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AW: [xsl] Stylesheet optimisation

Subject: AW: [xsl] Stylesheet optimisation
From: <christof.hoeke@xxxxxxx>
Date: Tue, 11 Jan 2005 09:40:18 +0100

Thanks to all for the hints.

I knew to get more or less very general ideas but some are actually quite
useful and I take a look into them. I do not have full access to the whole
system and it is beyond my control to change substancial stuff like which
processor or environment (cocoon?) to use but I can make suggestions, so even
general help is helpful.

@<prs/>: Maybe I put i wrong but all transformations are done server side

Thanks again,

> -----Urspr|ngliche Nachricht-----
> Von: Jim Fuller [mailto:jim.fuller@xxxxxxxxxxxxxx]
> Gesendet: Montag, 10. Januar 2005 18:19
> An: xsl-list@xxxxxxxxxxxxxxxxxxxxxx
> Betreff: Re: [xsl] Stylesheet optimisation
> generic types;
> - always deliver any text based type thing from a server with
> gzip-encoding; apache has a module for doing this and
> instructions on how to define which mime-types/ext to deliver
> thusly...u will be amazed with the results.
> - if u must do client side transforms refactor your browser
> specific javascripts to manage transformations instead of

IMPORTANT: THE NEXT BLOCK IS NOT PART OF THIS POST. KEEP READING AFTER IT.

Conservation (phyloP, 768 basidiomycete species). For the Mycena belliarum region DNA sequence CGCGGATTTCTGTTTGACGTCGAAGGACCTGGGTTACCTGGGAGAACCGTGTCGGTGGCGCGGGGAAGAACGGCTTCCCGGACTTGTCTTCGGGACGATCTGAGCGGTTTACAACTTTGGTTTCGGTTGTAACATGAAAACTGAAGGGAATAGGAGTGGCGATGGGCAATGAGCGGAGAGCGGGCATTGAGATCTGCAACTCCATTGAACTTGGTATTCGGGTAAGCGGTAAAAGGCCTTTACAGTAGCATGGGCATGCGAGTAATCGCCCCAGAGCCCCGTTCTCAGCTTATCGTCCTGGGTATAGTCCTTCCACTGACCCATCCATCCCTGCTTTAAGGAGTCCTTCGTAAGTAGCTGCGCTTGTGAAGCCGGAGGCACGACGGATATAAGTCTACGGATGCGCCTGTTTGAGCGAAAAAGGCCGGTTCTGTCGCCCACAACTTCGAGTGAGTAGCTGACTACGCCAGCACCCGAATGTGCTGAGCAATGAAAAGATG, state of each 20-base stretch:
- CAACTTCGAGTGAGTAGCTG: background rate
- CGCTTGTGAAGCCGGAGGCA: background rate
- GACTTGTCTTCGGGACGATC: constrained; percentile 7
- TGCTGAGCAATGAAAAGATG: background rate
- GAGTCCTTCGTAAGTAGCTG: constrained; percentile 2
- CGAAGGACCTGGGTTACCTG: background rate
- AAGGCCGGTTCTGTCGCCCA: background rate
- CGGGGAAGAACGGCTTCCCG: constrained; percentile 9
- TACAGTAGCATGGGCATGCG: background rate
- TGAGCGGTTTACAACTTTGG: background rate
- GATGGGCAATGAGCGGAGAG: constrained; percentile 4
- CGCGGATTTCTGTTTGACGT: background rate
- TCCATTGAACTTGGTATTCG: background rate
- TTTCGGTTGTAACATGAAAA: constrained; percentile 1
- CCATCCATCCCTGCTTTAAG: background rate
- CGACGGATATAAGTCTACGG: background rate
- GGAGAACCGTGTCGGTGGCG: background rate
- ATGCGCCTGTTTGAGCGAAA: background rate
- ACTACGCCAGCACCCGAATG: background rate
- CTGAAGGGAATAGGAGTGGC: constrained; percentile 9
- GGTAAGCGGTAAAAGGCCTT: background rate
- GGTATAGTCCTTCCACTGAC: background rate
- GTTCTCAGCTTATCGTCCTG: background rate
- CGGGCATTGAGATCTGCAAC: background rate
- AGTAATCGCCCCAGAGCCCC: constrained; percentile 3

> loading stylesheets with an XML PI calling a stylesheet:
> there are more mechanisms in javascript for pre-loading or
> caching stylesheets (ex.
> http://www.perfectxml.com/articles/xml/XSLTInMSXML.asp?pg=2)..
.this of course complicates matters.
> - if you are interested in server side xslt performance, both
> in pre-publishing and dynamic server side xslt processing you
> can investigate compiled stylesheets...most of these
> technologies just convert your stylesheet into a java object
> (translets I think they were called...XSLTC being built into xalan)
> - pre publish as much as possible on the server to its final
> format....if things need to change, determine if the change
> is really dynamic or lets say you could schedule publishing
> every 15 minutes?
> - there are hardware appliances with XSLT processing built in
> mind these days, for all but the most serious situations I
> would imagine
> - like it or not, XSLT may not be the right tool for every
> publishing job....investigate refactoring using other
> techniques like SAX or perhaps your XML could be refactored
> to generate a more appropriate structure from source,
> designing out xslt transform steps.
> - make use of the nice timing mechanisms in SAXON to measure
> what parts of your stylesheet are slowing things down also
> depending on your xml size you can choose which tree model
> SAXON uses...which can have significant effects on speed.
> a few perf related tips at the XSL FAQ;
> http://www.dpawson.co.uk/xsl/sect4/N9883.html
> a recent perf article for .NET...very informative if this is
> your env
> http://www.fawcette.com/vsm/2005_02/magazine/features/tthangarathinam/
> if you live in a java app serv env I found this article
> somewhat useful
> http://www.sys-con.com/websphere/articleprint.cfm?id=412
> there is lots you can do to simplify your XSLT...though with
> no examples it hard to suggest anything.
> gl, Jim Fuller
> ps: add RAM/ more Processors/ get faster hard drives and use
> any other filesystem other then that provided by microsoft

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